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Saturday, 16 August 2014


The Chinese developed the crossbow around the 6th to 5th century BC, many centuries before its use in Europe. The earliest recorded use of a crossbow was in 341BC at the Battle of Ma-Ling, Linyi, China

The weapons were not introduced to England until the Normans arrived at the Battle Of Hastings in 1066.

The crossbow was particularly prominent in European warfare from the Battle of Hastings until about 1525. The bolt shot by medieval bowmen could travel over 1000 feet.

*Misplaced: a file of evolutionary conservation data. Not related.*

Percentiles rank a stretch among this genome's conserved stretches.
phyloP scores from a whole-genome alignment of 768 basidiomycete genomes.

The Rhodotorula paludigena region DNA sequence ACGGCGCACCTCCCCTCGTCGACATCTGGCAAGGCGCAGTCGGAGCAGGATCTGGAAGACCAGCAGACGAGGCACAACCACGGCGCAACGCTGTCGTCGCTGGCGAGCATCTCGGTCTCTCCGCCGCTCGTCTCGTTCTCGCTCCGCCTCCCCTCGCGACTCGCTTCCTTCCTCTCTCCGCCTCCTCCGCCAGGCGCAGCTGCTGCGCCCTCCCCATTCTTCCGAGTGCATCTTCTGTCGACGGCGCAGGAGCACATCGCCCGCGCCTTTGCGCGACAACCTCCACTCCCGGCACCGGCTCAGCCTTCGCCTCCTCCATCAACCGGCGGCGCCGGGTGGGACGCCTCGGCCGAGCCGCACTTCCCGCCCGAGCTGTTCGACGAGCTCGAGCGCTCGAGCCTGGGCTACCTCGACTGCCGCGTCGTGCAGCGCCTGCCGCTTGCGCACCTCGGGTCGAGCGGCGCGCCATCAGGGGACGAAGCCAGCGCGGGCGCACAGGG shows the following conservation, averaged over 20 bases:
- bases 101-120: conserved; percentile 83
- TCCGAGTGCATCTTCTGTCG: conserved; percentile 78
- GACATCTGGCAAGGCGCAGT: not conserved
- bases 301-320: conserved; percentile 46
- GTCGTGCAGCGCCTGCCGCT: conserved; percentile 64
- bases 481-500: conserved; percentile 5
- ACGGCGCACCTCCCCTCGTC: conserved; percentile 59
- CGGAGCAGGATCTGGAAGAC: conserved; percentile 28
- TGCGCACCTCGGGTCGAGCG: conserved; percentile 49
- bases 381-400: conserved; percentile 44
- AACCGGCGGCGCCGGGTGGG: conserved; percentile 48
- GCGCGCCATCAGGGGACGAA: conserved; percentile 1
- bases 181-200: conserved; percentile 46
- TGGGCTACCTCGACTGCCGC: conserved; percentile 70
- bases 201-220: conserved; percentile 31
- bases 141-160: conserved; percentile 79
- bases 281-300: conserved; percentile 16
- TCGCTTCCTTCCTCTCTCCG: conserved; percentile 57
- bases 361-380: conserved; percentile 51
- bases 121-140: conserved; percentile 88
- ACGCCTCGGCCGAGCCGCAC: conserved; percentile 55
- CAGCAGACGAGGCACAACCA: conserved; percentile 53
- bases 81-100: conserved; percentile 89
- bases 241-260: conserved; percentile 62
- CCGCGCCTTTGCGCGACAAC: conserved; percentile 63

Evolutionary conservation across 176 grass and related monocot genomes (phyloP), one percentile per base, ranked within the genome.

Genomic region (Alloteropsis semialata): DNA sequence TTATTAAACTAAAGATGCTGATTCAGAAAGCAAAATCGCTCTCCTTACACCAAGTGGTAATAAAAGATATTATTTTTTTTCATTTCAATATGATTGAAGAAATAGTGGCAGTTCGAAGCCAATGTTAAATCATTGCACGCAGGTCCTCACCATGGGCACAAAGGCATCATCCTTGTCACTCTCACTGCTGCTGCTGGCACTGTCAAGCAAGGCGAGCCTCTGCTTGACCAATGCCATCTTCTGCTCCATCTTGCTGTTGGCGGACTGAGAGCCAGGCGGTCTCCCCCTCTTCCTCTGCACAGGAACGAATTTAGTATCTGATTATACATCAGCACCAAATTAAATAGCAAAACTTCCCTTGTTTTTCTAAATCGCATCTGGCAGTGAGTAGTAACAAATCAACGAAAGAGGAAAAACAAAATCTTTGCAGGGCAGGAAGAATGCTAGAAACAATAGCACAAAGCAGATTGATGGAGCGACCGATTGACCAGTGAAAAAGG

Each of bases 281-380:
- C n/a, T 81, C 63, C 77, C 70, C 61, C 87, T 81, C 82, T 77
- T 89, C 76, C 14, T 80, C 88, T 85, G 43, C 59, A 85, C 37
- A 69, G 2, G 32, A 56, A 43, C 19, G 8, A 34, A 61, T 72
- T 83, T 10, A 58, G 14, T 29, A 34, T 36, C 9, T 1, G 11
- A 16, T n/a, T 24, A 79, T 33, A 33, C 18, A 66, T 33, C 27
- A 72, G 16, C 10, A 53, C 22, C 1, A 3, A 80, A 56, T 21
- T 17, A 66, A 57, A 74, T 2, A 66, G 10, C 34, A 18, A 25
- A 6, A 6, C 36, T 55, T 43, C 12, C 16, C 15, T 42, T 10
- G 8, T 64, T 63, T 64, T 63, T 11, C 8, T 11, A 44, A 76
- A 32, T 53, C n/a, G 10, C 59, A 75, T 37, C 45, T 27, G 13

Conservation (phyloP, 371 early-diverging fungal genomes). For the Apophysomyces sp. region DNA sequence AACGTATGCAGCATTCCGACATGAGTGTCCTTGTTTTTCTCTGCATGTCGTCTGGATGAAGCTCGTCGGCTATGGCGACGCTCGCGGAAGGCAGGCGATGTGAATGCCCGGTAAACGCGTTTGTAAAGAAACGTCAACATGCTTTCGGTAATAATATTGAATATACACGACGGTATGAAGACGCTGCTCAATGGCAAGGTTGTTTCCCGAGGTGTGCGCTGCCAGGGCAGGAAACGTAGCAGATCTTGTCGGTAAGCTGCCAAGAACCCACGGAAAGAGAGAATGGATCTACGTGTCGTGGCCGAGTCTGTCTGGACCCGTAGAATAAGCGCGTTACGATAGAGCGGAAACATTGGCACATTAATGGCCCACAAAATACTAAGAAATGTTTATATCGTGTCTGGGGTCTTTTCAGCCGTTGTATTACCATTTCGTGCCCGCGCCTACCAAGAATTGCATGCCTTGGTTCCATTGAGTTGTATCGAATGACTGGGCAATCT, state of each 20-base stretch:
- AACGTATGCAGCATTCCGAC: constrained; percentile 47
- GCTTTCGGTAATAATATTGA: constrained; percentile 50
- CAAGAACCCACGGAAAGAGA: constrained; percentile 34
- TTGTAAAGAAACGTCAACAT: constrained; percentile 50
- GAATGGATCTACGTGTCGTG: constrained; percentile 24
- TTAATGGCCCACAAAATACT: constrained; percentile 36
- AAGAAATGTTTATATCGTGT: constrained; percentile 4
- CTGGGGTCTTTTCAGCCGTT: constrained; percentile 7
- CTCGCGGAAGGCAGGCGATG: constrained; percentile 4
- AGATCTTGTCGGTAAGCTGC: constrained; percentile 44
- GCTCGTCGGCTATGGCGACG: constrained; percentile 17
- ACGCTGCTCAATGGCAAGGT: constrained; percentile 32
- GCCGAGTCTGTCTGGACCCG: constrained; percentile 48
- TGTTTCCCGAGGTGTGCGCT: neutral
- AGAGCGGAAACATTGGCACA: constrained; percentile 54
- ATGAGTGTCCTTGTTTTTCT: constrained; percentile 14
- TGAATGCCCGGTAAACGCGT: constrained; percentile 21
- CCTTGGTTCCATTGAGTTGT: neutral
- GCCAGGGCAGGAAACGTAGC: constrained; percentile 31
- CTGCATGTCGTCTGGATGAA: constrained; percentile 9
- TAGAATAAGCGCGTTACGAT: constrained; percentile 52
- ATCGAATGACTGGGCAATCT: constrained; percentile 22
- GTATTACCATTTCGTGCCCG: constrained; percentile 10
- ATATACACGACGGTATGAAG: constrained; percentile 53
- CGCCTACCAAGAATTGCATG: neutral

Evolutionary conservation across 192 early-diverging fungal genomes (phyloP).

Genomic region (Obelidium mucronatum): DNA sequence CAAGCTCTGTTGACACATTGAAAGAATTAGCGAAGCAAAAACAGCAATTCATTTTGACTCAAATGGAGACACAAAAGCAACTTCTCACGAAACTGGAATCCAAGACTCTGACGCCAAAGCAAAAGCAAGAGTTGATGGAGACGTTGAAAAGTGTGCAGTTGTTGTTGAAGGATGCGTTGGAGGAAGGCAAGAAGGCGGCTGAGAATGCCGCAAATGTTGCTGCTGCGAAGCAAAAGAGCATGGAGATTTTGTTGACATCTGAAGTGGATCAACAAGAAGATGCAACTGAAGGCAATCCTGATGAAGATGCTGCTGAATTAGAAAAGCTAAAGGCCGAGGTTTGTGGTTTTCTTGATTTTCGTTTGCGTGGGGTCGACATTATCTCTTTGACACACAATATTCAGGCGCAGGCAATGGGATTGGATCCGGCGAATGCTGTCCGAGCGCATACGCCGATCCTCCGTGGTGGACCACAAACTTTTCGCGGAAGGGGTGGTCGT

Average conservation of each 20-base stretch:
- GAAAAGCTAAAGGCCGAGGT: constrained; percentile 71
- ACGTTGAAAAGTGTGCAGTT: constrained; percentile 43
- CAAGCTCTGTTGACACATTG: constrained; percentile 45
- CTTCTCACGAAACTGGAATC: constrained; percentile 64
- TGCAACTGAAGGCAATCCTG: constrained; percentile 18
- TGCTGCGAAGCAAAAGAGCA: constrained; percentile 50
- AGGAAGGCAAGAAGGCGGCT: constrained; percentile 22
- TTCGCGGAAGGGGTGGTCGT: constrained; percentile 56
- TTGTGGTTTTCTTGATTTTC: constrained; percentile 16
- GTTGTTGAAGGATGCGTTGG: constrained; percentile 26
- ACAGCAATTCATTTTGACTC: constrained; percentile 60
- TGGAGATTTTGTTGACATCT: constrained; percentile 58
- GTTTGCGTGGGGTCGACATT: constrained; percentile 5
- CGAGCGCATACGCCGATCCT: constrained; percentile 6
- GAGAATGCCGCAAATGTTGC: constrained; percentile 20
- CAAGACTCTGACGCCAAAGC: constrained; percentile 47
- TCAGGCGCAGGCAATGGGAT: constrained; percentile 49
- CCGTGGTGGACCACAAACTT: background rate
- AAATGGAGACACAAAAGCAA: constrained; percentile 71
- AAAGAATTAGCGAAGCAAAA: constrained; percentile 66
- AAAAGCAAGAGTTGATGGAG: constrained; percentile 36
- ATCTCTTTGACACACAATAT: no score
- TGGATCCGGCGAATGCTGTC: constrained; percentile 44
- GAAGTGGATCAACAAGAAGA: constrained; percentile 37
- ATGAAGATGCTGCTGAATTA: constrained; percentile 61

In 1139 Pope Innocent III and the second Lateran council outlawed the crossbow as a weapon causing unacceptable devastation.

The Saracens called the crossbow qaws Ferengi, or "Frankish bow", as the Crusaders used the crossbow against the Arab and Turkoman horsemen with remarkable success.

The French heroine Joan Of Arc was hit in the thigh by a crossbow bolt in 1429 during the attempted recapture of Paris, having a few months earlier been wounded by an arrow at Orleans.

The military of San Marino still has an active crossbow corps which has existed uninterrupted since 1295.

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